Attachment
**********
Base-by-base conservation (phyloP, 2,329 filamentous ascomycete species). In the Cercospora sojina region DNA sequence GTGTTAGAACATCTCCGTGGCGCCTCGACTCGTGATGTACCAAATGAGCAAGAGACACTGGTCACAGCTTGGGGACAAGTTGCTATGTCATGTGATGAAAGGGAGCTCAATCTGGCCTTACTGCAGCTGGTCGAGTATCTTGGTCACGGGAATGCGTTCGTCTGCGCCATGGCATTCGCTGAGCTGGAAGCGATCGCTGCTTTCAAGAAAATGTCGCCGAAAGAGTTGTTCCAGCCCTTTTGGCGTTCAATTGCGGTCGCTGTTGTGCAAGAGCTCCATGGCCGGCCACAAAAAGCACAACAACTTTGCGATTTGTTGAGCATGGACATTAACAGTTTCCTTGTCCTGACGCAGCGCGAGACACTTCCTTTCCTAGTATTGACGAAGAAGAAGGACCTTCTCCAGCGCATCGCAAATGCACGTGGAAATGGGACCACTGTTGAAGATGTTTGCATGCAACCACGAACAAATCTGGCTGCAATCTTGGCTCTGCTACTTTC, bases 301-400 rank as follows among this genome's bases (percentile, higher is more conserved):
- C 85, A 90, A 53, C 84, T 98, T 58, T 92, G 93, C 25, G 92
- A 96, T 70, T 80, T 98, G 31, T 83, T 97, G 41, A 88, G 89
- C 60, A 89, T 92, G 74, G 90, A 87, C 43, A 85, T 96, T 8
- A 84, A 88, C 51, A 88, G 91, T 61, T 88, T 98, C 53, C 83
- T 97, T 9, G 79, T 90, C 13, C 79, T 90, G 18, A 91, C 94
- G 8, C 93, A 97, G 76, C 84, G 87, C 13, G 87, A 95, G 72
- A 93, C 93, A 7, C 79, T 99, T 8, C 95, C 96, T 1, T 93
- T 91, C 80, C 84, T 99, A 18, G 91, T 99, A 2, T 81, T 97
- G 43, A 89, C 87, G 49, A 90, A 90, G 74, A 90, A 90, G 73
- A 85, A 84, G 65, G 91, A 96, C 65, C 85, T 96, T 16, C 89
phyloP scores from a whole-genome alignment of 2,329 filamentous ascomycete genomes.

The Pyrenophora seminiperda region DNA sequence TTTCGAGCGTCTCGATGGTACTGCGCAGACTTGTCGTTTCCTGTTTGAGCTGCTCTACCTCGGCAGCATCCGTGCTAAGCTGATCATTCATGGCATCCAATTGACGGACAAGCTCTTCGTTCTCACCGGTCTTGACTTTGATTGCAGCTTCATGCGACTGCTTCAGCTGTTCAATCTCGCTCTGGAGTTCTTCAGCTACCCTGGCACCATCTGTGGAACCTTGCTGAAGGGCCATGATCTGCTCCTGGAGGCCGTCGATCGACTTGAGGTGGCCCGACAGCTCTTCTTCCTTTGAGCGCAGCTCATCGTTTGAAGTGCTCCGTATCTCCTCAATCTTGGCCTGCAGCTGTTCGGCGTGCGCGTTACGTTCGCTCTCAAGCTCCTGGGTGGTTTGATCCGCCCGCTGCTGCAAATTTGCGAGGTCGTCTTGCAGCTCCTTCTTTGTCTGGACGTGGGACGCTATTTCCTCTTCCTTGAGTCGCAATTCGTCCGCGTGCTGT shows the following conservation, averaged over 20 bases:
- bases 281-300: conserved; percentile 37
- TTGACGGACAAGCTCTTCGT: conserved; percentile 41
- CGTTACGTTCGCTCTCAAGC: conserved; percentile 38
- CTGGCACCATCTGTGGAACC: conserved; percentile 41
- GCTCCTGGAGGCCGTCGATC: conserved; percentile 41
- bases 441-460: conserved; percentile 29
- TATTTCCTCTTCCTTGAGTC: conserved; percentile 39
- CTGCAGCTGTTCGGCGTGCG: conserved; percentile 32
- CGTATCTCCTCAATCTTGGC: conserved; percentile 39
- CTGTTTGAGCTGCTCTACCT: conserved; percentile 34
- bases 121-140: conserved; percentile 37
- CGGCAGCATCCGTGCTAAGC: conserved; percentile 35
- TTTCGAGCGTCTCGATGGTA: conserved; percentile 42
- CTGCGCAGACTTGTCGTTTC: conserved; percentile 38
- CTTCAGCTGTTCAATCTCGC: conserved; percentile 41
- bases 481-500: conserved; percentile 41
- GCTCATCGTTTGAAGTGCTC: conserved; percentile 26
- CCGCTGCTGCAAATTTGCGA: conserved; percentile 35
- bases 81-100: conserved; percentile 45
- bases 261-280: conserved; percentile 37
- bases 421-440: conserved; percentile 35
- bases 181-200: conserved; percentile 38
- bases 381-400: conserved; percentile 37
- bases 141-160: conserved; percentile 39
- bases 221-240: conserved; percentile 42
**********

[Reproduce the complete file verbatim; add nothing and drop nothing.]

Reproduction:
Base-by-base conservation (phyloP, 2,329 filamentous ascomycete species). In the Cercospora sojina region DNA sequence GTGTTAGAACATCTCCGTGGCGCCTCGACTCGTGATGTACCAAATGAGCAAGAGACACTGGTCACAGCTTGGGGACAAGTTGCTATGTCATGTGATGAAAGGGAGCTCAATCTGGCCTTACTGCAGCTGGTCGAGTATCTTGGTCACGGGAATGCGTTCGTCTGCGCCATGGCATTCGCTGAGCTGGAAGCGATCGCTGCTTTCAAGAAAATGTCGCCGAAAGAGTTGTTCCAGCCCTTTTGGCGTTCAATTGCGGTCGCTGTTGTGCAAGAGCTCCATGGCCGGCCACAAAAAGCACAACAACTTTGCGATTTGTTGAGCATGGACATTAACAGTTTCCTTGTCCTGACGCAGCGCGAGACACTTCCTTTCCTAGTATTGACGAAGAAGAAGGACCTTCTCCAGCGCATCGCAAATGCACGTGGAAATGGGACCACTGTTGAAGATGTTTGCATGCAACCACGAACAAATCTGGCTGCAATCTTGGCTCTGCTACTTTC, bases 301-400 rank as follows among this genome's bases (percentile, higher is more conserved):
- C 85, A 90, A 53, C 84, T 98, T 58, T 92, G 93, C 25, G 92
- A 96, T 70, T 80, T 98, G 31, T 83, T 97, G 41, A 88, G 89
- C 60, A 89, T 92, G 74, G 90, A 87, C 43, A 85, T 96, T 8
- A 84, A 88, C 51, A 88, G 91, T 61, T 88, T 98, C 53, C 83
- T 97, T 9, G 79, T 90, C 13, C 79, T 90, G 18, A 91, C 94
- G 8, C 93, A 97, G 76, C 84, G 87, C 13, G 87, A 95, G 72
- A 93, C 93, A 7, C 79, T 99, T 8, C 95, C 96, T 1, T 93
- T 91, C 80, C 84, T 99, A 18, G 91, T 99, A 2, T 81, T 97
- G 43, A 89, C 87, G 49, A 90, A 90, G 74, A 90, A 90, G 73
- A 85, A 84, G 65, G 91, A 96, C 65, C 85, T 96, T 16, C 89
phyloP scores from a whole-genome alignment of 2,329 filamentous ascomycete genomes.

The Pyrenophora seminiperda region DNA sequence TTTCGAGCGTCTCGATGGTACTGCGCAGACTTGTCGTTTCCTGTTTGAGCTGCTCTACCTCGGCAGCATCCGTGCTAAGCTGATCATTCATGGCATCCAATTGACGGACAAGCTCTTCGTTCTCACCGGTCTTGACTTTGATTGCAGCTTCATGCGACTGCTTCAGCTGTTCAATCTCGCTCTGGAGTTCTTCAGCTACCCTGGCACCATCTGTGGAACCTTGCTGAAGGGCCATGATCTGCTCCTGGAGGCCGTCGATCGACTTGAGGTGGCCCGACAGCTCTTCTTCCTTTGAGCGCAGCTCATCGTTTGAAGTGCTCCGTATCTCCTCAATCTTGGCCTGCAGCTGTTCGGCGTGCGCGTTACGTTCGCTCTCAAGCTCCTGGGTGGTTTGATCCGCCCGCTGCTGCAAATTTGCGAGGTCGTCTTGCAGCTCCTTCTTTGTCTGGACGTGGGACGCTATTTCCTCTTCCTTGAGTCGCAATTCGTCCGCGTGCTGT shows the following conservation, averaged over 20 bases:
- bases 281-300: conserved; percentile 37
- TTGACGGACAAGCTCTTCGT: conserved; percentile 41
- CGTTACGTTCGCTCTCAAGC: conserved; percentile 38
- CTGGCACCATCTGTGGAACC: conserved; percentile 41
- GCTCCTGGAGGCCGTCGATC: conserved; percentile 41
- bases 441-460: conserved; percentile 29
- TATTTCCTCTTCCTTGAGTC: conserved; percentile 39
- CTGCAGCTGTTCGGCGTGCG: conserved; percentile 32
- CGTATCTCCTCAATCTTGGC: conserved; percentile 39
- CTGTTTGAGCTGCTCTACCT: conserved; percentile 34
- bases 121-140: conserved; percentile 37
- CGGCAGCATCCGTGCTAAGC: conserved; percentile 35
- TTTCGAGCGTCTCGATGGTA: conserved; percentile 42
- CTGCGCAGACTTGTCGTTTC: conserved; percentile 38
- CTTCAGCTGTTCAATCTCGC: conserved; percentile 41
- bases 481-500: conserved; percentile 41
- GCTCATCGTTTGAAGTGCTC: conserved; percentile 26
- CCGCTGCTGCAAATTTGCGA: conserved; percentile 35
- bases 81-100: conserved; percentile 45
- bases 261-280: conserved; percentile 37
- bases 421-440: conserved; percentile 35
- bases 181-200: conserved; percentile 38
- bases 381-400: conserved; percentile 37
- bases 141-160: conserved; percentile 39
- bases 221-240: conserved; percentile 42